The kind of youth I was
came from many antecedents — meaning “I didn’t get it off the grass” to quote a Dublin-born grandmother, Margaret Powers Mycue — and here is a rough little sketch written 5 yrs back. I’d guess that others of my time had much the same kind of varied mix of history.
i start telling about cars: cars those old muscle cars and dogs in them cars with rumble seats the mid 1940’s they were old then and guys back from world war II had them cheaper then and old old. we loved them. you could duck down under and into the space inside if it got to windy or cold or you were afraid –or my dad and the guys were worried abt us as we bounced over potholes and bumps heading down to the river. but I don’t remember what river i remember 2 guys lived down there after/back from the war and the one had a leg off and he used to grab me up haul me over obstructions blondhaired hunk with the missing leg but some replacement that kinda worked (my first crush on a guy) maybe in his 20’s who my dad used to play baseball with and the other guy was my dad’s buddy from boy scout days or from the tuscarora reservation or both where dad was half raised by those old indians when his dad william oliver mycue had left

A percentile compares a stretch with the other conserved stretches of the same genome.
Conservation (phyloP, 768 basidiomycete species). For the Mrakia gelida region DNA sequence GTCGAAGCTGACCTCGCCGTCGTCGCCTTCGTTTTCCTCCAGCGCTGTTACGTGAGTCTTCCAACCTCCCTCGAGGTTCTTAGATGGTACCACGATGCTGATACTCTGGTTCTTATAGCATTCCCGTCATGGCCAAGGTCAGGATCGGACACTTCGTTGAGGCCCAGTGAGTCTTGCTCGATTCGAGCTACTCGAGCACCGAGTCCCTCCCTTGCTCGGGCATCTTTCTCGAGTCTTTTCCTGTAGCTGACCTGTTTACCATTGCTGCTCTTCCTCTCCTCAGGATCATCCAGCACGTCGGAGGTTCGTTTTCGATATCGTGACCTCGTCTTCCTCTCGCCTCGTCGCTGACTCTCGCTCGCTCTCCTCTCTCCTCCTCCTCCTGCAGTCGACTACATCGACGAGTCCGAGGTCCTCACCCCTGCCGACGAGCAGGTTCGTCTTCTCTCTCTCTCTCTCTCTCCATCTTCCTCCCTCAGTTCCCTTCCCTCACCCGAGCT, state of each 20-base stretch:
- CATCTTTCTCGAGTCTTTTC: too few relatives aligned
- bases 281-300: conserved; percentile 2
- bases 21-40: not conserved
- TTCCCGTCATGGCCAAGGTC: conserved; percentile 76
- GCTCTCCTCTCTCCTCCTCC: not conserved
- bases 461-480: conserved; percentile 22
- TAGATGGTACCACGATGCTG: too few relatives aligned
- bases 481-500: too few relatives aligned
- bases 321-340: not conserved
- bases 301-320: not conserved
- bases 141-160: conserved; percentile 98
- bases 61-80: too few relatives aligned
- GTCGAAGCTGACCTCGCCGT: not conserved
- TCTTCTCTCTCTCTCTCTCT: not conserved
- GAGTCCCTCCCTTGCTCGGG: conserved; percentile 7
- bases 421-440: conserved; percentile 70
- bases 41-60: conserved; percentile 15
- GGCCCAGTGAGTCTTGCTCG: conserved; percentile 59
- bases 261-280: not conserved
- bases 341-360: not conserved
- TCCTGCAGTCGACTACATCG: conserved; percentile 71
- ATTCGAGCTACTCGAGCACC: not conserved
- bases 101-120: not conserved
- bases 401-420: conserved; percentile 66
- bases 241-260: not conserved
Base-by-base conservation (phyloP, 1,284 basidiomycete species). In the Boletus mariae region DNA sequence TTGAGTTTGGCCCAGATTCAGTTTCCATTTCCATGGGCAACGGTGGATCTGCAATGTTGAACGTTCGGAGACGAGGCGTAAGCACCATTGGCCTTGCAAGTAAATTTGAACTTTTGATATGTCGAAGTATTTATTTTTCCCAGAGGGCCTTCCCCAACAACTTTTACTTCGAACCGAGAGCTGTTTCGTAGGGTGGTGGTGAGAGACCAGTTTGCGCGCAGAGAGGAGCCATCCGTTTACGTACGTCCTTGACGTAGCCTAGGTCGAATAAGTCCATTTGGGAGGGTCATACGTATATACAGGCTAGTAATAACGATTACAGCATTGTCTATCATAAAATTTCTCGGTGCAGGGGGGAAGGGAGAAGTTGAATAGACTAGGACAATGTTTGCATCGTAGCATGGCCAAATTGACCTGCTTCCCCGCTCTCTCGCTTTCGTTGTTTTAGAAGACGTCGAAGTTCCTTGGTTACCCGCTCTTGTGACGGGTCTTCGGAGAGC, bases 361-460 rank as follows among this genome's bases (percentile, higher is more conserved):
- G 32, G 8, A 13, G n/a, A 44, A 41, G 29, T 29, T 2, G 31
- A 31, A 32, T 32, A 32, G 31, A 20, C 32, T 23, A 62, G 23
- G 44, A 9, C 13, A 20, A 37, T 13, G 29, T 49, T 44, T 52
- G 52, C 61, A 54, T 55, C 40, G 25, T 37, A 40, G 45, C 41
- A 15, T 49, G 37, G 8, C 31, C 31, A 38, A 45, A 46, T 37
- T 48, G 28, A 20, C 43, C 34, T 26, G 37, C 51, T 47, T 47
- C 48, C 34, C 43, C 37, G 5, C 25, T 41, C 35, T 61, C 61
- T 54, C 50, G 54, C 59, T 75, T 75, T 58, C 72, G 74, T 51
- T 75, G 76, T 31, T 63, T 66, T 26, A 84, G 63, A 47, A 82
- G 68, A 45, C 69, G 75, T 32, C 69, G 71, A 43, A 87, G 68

–well booted out by margaret powers mycue his wife my dad’s mom who from ireland came down the erie canal to buffalo/niagara falls and somehow met grandpop william oliver mycue in his shop where he made cars and invented and innovated. later called mycue autoparts and repairs. that my grandmother took over. she ran it with the girls, my dad’s 4 sisters while my dad and uncle harold worked in back. until dad became the salesman outside. margaret powers mycue didn’t trust men at all and to her william oliver was a dirty damn protestant, drunk, whore monger (he’s been discovered keeping a woman in the apt over the repair shop on pine street). and so margaret powers (my dad’s name full is john powers mycue–being the second son just as i am edward delehant mycue, second son also, named after my mother ruth taylor delehant’s father and just as my nephew is john mycue mcgaha, second son of agnes second of my sisters) found william oliver drunk, kept him drunk for 3 weeks confined by her and her older daughters possibly marguerite and evelyn until she got a church separation through her priest and papers signed that the business was then hers and then william oliver mycue was history: my dad was 7 then.